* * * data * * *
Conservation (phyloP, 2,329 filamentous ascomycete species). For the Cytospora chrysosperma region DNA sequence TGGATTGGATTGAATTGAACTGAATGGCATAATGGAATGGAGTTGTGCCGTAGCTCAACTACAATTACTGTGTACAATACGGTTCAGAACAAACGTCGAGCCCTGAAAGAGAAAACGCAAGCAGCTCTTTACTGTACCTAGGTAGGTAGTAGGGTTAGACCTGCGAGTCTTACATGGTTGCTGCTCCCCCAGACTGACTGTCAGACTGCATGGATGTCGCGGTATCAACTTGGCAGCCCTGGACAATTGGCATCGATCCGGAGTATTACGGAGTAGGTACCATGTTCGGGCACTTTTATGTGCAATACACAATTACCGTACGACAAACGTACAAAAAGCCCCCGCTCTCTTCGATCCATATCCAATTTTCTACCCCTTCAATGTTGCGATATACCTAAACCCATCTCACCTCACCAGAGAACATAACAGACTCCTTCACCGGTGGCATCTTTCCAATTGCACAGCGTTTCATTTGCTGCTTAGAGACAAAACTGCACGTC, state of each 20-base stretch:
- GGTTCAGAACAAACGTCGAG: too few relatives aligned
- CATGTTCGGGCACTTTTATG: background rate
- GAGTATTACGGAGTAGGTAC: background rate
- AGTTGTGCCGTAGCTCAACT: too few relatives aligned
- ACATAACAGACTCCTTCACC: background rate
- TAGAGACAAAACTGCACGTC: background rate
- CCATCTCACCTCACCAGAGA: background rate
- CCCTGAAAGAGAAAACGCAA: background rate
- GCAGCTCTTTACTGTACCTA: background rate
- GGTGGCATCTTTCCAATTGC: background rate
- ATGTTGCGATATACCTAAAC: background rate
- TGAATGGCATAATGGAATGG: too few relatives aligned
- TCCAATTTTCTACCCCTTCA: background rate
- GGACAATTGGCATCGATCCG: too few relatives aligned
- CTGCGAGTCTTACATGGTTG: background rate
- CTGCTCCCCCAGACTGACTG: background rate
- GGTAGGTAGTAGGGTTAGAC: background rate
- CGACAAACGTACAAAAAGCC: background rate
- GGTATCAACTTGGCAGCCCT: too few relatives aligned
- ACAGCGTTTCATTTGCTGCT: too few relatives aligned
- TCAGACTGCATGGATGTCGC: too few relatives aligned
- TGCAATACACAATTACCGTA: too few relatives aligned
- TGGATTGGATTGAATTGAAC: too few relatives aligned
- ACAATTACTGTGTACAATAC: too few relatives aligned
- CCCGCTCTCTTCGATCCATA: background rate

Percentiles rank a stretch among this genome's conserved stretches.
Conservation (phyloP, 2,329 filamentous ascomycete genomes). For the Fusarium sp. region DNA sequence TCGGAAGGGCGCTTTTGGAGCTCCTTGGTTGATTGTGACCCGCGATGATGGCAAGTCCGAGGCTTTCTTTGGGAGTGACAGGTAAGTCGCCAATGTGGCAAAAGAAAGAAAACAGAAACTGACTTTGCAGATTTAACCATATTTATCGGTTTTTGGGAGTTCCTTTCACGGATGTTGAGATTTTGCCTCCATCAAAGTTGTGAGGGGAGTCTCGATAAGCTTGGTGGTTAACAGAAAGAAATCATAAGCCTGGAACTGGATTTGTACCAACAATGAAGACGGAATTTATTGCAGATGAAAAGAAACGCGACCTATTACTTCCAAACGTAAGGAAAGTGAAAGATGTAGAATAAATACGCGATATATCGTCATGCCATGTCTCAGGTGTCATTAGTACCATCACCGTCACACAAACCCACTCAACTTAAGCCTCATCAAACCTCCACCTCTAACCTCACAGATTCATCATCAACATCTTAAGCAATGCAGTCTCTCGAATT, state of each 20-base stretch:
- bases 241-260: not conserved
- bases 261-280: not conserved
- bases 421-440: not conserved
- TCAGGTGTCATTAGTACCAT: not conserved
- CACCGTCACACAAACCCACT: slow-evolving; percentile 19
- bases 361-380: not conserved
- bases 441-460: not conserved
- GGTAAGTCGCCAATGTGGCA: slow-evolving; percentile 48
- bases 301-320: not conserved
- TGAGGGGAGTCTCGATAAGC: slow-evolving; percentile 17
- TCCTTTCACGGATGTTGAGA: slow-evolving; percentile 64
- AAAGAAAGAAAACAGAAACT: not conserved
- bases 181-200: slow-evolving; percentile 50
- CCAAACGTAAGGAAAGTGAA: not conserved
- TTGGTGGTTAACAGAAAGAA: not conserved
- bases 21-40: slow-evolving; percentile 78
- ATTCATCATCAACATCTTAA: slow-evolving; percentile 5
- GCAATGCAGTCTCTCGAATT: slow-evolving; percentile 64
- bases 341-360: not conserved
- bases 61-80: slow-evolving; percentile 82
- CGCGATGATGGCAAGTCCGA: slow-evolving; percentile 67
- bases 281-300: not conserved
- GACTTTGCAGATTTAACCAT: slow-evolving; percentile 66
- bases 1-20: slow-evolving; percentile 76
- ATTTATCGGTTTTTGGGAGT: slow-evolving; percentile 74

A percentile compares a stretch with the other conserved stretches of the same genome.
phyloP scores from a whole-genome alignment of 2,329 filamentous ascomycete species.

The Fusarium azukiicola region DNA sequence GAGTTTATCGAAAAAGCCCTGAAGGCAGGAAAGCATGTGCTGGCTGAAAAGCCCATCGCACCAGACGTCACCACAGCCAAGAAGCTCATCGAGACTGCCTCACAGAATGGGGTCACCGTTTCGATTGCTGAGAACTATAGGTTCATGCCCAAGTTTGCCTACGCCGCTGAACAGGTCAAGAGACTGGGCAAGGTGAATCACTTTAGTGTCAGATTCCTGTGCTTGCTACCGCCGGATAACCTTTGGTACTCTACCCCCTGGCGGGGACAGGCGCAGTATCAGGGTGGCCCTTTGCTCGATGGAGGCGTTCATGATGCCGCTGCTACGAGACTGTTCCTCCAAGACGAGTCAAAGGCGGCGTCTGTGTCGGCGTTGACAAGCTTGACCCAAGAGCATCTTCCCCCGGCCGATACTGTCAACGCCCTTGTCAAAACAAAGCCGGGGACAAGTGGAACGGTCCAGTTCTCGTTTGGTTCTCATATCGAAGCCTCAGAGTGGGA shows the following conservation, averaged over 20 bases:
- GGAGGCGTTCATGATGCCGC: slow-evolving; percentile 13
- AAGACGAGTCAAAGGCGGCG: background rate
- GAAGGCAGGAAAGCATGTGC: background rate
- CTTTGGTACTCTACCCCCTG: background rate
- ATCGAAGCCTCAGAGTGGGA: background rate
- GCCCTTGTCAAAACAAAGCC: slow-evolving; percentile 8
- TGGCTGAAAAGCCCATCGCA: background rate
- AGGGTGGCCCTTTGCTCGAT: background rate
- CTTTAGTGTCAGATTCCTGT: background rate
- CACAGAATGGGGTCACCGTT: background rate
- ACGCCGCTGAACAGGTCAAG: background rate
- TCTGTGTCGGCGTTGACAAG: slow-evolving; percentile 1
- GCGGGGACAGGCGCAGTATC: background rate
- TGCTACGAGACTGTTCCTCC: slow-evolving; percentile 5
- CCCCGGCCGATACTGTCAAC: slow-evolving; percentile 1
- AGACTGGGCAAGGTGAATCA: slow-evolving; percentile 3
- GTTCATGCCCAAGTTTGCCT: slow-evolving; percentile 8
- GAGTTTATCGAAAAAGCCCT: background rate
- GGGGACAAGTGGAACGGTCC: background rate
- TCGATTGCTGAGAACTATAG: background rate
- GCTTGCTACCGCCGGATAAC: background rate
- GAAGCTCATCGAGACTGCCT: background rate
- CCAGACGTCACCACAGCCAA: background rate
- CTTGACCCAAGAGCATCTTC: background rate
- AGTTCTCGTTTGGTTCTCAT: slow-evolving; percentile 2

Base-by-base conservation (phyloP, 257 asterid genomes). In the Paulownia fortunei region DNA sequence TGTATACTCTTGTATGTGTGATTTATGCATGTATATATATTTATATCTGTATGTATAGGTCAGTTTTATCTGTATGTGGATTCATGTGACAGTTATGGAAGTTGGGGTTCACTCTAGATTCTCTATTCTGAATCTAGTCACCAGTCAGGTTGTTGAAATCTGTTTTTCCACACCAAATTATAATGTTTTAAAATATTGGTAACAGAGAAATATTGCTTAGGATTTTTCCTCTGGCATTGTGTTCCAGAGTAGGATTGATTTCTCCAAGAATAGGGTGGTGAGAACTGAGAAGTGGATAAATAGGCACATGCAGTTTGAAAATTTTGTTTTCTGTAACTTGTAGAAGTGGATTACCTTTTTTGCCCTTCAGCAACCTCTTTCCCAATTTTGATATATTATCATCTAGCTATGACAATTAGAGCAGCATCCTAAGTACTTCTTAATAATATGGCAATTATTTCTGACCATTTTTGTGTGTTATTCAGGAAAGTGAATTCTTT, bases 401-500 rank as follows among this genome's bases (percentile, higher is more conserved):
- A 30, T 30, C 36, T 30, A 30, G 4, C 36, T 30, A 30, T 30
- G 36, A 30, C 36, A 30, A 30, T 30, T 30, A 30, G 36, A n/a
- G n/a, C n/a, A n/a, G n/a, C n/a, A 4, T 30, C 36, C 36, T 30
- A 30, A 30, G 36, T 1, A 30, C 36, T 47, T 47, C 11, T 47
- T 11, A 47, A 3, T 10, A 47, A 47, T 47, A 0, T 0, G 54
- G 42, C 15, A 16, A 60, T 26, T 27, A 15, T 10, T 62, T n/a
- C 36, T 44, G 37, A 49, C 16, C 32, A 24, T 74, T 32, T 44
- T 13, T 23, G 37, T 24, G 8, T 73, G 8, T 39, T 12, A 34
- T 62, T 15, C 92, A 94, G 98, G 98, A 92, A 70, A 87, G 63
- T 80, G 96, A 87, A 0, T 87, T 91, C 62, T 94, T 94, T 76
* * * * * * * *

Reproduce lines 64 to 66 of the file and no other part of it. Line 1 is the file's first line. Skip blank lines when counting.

- AGGGTGGCCCTTTGCTCGAT: background rate
- CTTTAGTGTCAGATTCCTGT: background rate
- CACAGAATGGGGTCACCGTT: background rate